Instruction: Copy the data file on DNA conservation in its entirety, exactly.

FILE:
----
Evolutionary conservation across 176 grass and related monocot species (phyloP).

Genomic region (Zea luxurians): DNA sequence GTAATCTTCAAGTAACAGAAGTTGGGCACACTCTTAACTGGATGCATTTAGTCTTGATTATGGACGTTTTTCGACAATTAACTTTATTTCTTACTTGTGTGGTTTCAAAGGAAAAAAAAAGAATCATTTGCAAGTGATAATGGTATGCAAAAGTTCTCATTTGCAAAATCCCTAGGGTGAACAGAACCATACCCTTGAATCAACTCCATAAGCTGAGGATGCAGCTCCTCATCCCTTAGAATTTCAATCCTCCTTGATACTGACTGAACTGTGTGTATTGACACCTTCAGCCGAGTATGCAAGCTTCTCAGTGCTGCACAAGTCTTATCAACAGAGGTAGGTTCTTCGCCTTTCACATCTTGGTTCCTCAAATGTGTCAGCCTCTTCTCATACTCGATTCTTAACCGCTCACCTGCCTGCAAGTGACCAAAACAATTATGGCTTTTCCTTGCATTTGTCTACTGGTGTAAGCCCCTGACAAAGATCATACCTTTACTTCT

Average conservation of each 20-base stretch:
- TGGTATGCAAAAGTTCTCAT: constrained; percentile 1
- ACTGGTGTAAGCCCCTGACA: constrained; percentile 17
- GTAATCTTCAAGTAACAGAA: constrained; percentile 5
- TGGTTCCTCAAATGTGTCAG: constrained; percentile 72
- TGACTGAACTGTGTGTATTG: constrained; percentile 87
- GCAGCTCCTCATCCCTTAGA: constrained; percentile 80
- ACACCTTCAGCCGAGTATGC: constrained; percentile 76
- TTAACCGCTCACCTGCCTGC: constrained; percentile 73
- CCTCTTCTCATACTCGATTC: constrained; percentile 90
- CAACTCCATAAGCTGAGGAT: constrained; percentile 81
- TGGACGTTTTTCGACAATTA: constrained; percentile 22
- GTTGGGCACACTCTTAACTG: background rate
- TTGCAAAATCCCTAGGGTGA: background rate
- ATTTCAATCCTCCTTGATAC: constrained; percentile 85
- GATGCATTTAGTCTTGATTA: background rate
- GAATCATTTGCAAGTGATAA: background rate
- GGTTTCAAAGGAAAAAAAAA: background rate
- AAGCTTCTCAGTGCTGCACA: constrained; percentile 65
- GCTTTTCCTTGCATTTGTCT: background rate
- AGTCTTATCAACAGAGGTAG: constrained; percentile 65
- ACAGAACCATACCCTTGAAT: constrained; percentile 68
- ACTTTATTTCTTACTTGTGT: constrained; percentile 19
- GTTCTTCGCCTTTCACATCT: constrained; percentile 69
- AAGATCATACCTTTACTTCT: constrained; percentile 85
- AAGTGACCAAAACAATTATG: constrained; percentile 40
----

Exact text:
Evolutionary conservation across 176 grass and related monocot species (phyloP).

Genomic region (Zea luxurians): DNA sequence GTAATCTTCAAGTAACAGAAGTTGGGCACACTCTTAACTGGATGCATTTAGTCTTGATTATGGACGTTTTTCGACAATTAACTTTATTTCTTACTTGTGTGGTTTCAAAGGAAAAAAAAAGAATCATTTGCAAGTGATAATGGTATGCAAAAGTTCTCATTTGCAAAATCCCTAGGGTGAACAGAACCATACCCTTGAATCAACTCCATAAGCTGAGGATGCAGCTCCTCATCCCTTAGAATTTCAATCCTCCTTGATACTGACTGAACTGTGTGTATTGACACCTTCAGCCGAGTATGCAAGCTTCTCAGTGCTGCACAAGTCTTATCAACAGAGGTAGGTTCTTCGCCTTTCACATCTTGGTTCCTCAAATGTGTCAGCCTCTTCTCATACTCGATTCTTAACCGCTCACCTGCCTGCAAGTGACCAAAACAATTATGGCTTTTCCTTGCATTTGTCTACTGGTGTAAGCCCCTGACAAAGATCATACCTTTACTTCT

Average conservation of each 20-base stretch:
- TGGTATGCAAAAGTTCTCAT: constrained; percentile 1
- ACTGGTGTAAGCCCCTGACA: constrained; percentile 17
- GTAATCTTCAAGTAACAGAA: constrained; percentile 5
- TGGTTCCTCAAATGTGTCAG: constrained; percentile 72
- TGACTGAACTGTGTGTATTG: constrained; percentile 87
- GCAGCTCCTCATCCCTTAGA: constrained; percentile 80
- ACACCTTCAGCCGAGTATGC: constrained; percentile 76
- TTAACCGCTCACCTGCCTGC: constrained; percentile 73
- CCTCTTCTCATACTCGATTC: constrained; percentile 90
- CAACTCCATAAGCTGAGGAT: constrained; percentile 81
- TGGACGTTTTTCGACAATTA: constrained; percentile 22
- GTTGGGCACACTCTTAACTG: background rate
- TTGCAAAATCCCTAGGGTGA: background rate
- ATTTCAATCCTCCTTGATAC: constrained; percentile 85
- GATGCATTTAGTCTTGATTA: background rate
- GAATCATTTGCAAGTGATAA: background rate
- GGTTTCAAAGGAAAAAAAAA: background rate
- AAGCTTCTCAGTGCTGCACA: constrained; percentile 65
- GCTTTTCCTTGCATTTGTCT: background rate
- AGTCTTATCAACAGAGGTAG: constrained; percentile 65
- ACAGAACCATACCCTTGAAT: constrained; percentile 68
- ACTTTATTTCTTACTTGTGT: constrained; percentile 19
- GTTCTTCGCCTTTCACATCT: constrained; percentile 69
- AAGATCATACCTTTACTTCT: constrained; percentile 85
- AAGTGACCAAAACAATTATG: constrained; percentile 40